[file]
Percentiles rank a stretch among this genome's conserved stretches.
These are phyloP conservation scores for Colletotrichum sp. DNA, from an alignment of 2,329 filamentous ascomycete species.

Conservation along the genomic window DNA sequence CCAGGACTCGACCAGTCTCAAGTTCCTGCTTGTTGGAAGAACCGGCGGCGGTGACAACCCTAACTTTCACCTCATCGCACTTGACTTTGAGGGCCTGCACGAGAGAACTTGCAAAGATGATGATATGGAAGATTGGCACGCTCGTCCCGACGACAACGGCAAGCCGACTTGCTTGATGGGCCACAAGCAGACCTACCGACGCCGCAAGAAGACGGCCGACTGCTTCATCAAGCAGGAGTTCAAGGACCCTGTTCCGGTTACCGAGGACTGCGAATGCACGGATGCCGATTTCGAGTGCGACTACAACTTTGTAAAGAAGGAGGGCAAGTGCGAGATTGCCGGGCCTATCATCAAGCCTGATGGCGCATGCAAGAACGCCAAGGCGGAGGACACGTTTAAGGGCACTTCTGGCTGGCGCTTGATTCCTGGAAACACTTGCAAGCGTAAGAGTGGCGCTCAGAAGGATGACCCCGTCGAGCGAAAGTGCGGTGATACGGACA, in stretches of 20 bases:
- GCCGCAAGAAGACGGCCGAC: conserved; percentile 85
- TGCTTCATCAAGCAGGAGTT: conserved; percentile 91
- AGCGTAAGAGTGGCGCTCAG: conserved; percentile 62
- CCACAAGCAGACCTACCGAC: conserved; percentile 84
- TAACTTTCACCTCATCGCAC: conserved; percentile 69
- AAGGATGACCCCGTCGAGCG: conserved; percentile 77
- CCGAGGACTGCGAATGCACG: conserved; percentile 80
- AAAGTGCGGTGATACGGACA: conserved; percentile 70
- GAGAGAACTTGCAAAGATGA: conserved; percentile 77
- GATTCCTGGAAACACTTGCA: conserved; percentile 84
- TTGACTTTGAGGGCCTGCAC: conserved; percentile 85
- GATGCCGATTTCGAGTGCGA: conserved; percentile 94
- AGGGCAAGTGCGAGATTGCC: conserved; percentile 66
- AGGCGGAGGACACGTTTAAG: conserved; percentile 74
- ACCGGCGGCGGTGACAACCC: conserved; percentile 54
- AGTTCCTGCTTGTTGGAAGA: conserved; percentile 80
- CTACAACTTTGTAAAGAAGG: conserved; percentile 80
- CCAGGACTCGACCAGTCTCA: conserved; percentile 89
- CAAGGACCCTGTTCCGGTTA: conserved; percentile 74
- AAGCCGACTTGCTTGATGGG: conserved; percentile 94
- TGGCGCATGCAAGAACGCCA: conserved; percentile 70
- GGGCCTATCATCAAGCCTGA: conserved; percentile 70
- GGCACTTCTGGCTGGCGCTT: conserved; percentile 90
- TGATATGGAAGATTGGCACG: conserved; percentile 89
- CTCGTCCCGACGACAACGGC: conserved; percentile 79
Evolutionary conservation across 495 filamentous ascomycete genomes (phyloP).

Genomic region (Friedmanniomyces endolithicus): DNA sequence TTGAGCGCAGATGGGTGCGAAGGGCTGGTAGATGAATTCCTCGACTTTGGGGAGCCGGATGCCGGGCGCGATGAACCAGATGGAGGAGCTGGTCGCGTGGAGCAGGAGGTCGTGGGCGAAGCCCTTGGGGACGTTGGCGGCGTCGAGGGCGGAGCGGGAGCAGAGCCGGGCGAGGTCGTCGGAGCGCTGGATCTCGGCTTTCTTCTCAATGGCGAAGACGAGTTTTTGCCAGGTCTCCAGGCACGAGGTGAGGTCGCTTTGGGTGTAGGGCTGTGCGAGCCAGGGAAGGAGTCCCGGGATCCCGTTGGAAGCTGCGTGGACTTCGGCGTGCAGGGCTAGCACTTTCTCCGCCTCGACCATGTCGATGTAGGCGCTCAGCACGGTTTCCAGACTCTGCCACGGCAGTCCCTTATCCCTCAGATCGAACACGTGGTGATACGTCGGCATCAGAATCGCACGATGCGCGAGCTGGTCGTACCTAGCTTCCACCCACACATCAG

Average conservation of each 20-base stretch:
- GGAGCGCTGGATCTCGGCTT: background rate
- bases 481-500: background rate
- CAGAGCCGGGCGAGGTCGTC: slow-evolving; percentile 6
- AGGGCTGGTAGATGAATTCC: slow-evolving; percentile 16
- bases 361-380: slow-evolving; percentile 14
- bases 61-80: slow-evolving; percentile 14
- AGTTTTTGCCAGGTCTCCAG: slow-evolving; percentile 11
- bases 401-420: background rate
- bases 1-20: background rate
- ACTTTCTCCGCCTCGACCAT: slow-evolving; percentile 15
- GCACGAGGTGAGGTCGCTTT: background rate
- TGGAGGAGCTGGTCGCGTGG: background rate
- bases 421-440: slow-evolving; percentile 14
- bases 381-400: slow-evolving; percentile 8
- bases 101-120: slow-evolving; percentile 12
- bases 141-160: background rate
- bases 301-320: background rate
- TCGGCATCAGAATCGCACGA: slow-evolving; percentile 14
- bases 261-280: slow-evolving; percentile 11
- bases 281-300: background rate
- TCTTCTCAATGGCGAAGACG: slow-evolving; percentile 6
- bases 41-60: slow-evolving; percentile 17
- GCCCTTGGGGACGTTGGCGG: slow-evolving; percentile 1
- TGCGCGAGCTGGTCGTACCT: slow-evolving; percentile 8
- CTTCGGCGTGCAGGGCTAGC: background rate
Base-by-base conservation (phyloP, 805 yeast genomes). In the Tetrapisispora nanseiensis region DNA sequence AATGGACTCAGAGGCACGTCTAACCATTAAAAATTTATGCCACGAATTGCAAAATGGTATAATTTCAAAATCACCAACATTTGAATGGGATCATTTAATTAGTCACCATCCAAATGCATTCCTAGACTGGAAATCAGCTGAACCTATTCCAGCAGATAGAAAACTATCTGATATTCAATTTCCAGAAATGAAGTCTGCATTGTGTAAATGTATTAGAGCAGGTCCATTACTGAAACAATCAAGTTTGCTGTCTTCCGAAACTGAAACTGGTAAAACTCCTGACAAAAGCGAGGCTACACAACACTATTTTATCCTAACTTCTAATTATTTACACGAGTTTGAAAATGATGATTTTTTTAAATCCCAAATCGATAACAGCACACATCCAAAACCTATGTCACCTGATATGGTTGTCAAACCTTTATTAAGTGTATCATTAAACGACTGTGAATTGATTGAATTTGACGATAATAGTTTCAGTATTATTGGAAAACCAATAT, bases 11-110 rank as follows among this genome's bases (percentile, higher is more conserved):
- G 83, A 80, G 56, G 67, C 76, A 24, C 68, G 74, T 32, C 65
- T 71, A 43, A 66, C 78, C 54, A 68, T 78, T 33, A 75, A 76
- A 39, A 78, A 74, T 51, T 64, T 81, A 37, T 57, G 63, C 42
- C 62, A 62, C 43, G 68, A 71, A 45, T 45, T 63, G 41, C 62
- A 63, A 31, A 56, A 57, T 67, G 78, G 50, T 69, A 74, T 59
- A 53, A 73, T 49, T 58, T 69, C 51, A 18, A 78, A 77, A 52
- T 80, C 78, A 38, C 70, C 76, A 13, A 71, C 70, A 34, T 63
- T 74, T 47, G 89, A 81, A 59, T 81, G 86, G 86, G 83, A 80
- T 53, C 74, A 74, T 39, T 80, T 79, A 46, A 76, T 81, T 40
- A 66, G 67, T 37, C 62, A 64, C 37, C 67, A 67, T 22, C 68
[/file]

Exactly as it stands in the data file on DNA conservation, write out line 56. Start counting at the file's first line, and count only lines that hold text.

- CTTCGGCGTGCAGGGCTAGC: background rate